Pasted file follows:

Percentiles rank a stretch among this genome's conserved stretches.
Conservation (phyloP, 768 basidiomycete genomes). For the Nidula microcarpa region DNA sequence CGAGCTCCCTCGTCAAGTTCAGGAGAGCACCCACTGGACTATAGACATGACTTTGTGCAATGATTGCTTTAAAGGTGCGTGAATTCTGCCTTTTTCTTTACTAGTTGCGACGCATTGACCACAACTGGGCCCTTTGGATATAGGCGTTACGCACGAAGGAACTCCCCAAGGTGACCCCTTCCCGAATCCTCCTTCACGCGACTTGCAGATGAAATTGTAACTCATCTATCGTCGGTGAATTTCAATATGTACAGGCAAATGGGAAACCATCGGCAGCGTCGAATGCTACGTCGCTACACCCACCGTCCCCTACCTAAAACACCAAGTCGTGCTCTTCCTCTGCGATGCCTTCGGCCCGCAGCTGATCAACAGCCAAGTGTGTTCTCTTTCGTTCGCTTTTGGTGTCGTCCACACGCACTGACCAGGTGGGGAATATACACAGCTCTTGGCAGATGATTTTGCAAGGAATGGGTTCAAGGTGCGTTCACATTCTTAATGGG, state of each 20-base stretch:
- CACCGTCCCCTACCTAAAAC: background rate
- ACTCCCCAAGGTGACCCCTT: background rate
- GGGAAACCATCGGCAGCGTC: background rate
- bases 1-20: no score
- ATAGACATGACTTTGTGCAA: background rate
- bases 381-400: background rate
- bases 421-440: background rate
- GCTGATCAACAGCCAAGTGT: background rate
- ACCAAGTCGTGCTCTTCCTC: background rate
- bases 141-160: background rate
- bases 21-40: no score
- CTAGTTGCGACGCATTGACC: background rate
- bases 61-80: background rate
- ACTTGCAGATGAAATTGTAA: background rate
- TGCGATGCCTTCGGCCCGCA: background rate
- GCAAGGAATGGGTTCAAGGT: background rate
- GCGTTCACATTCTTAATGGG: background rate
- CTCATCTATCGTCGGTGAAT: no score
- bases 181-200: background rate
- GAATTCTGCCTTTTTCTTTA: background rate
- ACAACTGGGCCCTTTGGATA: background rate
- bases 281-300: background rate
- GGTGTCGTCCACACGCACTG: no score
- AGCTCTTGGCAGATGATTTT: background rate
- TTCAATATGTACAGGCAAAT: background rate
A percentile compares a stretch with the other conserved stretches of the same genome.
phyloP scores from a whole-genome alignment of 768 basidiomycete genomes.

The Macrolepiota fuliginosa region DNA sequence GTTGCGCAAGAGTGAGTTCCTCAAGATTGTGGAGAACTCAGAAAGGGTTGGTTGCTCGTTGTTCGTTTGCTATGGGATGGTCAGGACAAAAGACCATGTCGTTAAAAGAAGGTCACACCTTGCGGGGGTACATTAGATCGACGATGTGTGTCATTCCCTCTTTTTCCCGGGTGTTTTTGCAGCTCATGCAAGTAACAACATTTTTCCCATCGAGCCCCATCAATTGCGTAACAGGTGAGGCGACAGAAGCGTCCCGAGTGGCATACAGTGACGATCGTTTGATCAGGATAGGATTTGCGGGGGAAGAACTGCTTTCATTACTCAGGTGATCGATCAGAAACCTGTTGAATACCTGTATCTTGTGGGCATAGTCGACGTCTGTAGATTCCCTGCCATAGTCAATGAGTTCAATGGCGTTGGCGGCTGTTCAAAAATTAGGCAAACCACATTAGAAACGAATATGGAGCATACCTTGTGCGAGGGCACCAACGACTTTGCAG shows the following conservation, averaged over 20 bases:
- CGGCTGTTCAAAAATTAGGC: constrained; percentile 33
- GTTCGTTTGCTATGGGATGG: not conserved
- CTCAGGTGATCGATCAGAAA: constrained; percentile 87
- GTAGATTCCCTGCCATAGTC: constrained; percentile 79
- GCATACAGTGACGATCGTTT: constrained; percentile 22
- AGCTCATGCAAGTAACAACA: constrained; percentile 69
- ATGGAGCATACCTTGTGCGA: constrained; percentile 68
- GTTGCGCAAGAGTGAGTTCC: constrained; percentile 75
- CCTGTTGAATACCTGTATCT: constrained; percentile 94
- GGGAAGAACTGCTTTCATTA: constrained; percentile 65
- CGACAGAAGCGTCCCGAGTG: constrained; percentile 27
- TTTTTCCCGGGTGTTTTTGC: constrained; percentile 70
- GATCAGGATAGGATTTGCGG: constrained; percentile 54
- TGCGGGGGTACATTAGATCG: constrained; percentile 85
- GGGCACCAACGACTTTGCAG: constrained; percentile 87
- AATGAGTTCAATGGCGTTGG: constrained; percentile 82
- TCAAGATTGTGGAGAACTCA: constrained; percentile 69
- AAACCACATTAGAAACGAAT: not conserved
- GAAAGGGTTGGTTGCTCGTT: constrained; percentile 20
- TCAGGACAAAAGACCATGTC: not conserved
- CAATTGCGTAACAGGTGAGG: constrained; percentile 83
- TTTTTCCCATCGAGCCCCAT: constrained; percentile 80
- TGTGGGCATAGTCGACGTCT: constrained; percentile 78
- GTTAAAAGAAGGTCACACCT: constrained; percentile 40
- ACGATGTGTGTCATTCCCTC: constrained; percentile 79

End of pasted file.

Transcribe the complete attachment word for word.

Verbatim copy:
Percentiles rank a stretch among this genome's conserved stretches.
Conservation (phyloP, 768 basidiomycete genomes). For the Nidula microcarpa region DNA sequence CGAGCTCCCTCGTCAAGTTCAGGAGAGCACCCACTGGACTATAGACATGACTTTGTGCAATGATTGCTTTAAAGGTGCGTGAATTCTGCCTTTTTCTTTACTAGTTGCGACGCATTGACCACAACTGGGCCCTTTGGATATAGGCGTTACGCACGAAGGAACTCCCCAAGGTGACCCCTTCCCGAATCCTCCTTCACGCGACTTGCAGATGAAATTGTAACTCATCTATCGTCGGTGAATTTCAATATGTACAGGCAAATGGGAAACCATCGGCAGCGTCGAATGCTACGTCGCTACACCCACCGTCCCCTACCTAAAACACCAAGTCGTGCTCTTCCTCTGCGATGCCTTCGGCCCGCAGCTGATCAACAGCCAAGTGTGTTCTCTTTCGTTCGCTTTTGGTGTCGTCCACACGCACTGACCAGGTGGGGAATATACACAGCTCTTGGCAGATGATTTTGCAAGGAATGGGTTCAAGGTGCGTTCACATTCTTAATGGG, state of each 20-base stretch:
- CACCGTCCCCTACCTAAAAC: background rate
- ACTCCCCAAGGTGACCCCTT: background rate
- GGGAAACCATCGGCAGCGTC: background rate
- bases 1-20: no score
- ATAGACATGACTTTGTGCAA: background rate
- bases 381-400: background rate
- bases 421-440: background rate
- GCTGATCAACAGCCAAGTGT: background rate
- ACCAAGTCGTGCTCTTCCTC: background rate
- bases 141-160: background rate
- bases 21-40: no score
- CTAGTTGCGACGCATTGACC: background rate
- bases 61-80: background rate
- ACTTGCAGATGAAATTGTAA: background rate
- TGCGATGCCTTCGGCCCGCA: background rate
- GCAAGGAATGGGTTCAAGGT: background rate
- GCGTTCACATTCTTAATGGG: background rate
- CTCATCTATCGTCGGTGAAT: no score
- bases 181-200: background rate
- GAATTCTGCCTTTTTCTTTA: background rate
- ACAACTGGGCCCTTTGGATA: background rate
- bases 281-300: background rate
- GGTGTCGTCCACACGCACTG: no score
- AGCTCTTGGCAGATGATTTT: background rate
- TTCAATATGTACAGGCAAAT: background rate
A percentile compares a stretch with the other conserved stretches of the same genome.
phyloP scores from a whole-genome alignment of 768 basidiomycete genomes.

The Macrolepiota fuliginosa region DNA sequence GTTGCGCAAGAGTGAGTTCCTCAAGATTGTGGAGAACTCAGAAAGGGTTGGTTGCTCGTTGTTCGTTTGCTATGGGATGGTCAGGACAAAAGACCATGTCGTTAAAAGAAGGTCACACCTTGCGGGGGTACATTAGATCGACGATGTGTGTCATTCCCTCTTTTTCCCGGGTGTTTTTGCAGCTCATGCAAGTAACAACATTTTTCCCATCGAGCCCCATCAATTGCGTAACAGGTGAGGCGACAGAAGCGTCCCGAGTGGCATACAGTGACGATCGTTTGATCAGGATAGGATTTGCGGGGGAAGAACTGCTTTCATTACTCAGGTGATCGATCAGAAACCTGTTGAATACCTGTATCTTGTGGGCATAGTCGACGTCTGTAGATTCCCTGCCATAGTCAATGAGTTCAATGGCGTTGGCGGCTGTTCAAAAATTAGGCAAACCACATTAGAAACGAATATGGAGCATACCTTGTGCGAGGGCACCAACGACTTTGCAG shows the following conservation, averaged over 20 bases:
- CGGCTGTTCAAAAATTAGGC: constrained; percentile 33
- GTTCGTTTGCTATGGGATGG: not conserved
- CTCAGGTGATCGATCAGAAA: constrained; percentile 87
- GTAGATTCCCTGCCATAGTC: constrained; percentile 79
- GCATACAGTGACGATCGTTT: constrained; percentile 22
- AGCTCATGCAAGTAACAACA: constrained; percentile 69
- ATGGAGCATACCTTGTGCGA: constrained; percentile 68
- GTTGCGCAAGAGTGAGTTCC: constrained; percentile 75
- CCTGTTGAATACCTGTATCT: constrained; percentile 94
- GGGAAGAACTGCTTTCATTA: constrained; percentile 65
- CGACAGAAGCGTCCCGAGTG: constrained; percentile 27
- TTTTTCCCGGGTGTTTTTGC: constrained; percentile 70
- GATCAGGATAGGATTTGCGG: constrained; percentile 54
- TGCGGGGGTACATTAGATCG: constrained; percentile 85
- GGGCACCAACGACTTTGCAG: constrained; percentile 87
- AATGAGTTCAATGGCGTTGG: constrained; percentile 82
- TCAAGATTGTGGAGAACTCA: constrained; percentile 69
- AAACCACATTAGAAACGAAT: not conserved
- GAAAGGGTTGGTTGCTCGTT: constrained; percentile 20
- TCAGGACAAAAGACCATGTC: not conserved
- CAATTGCGTAACAGGTGAGG: constrained; percentile 83
- TTTTTCCCATCGAGCCCCAT: constrained; percentile 80
- TGTGGGCATAGTCGACGTCT: constrained; percentile 78
- GTTAAAAGAAGGTCACACCT: constrained; percentile 40
- ACGATGTGTGTCATTCCCTC: constrained; percentile 79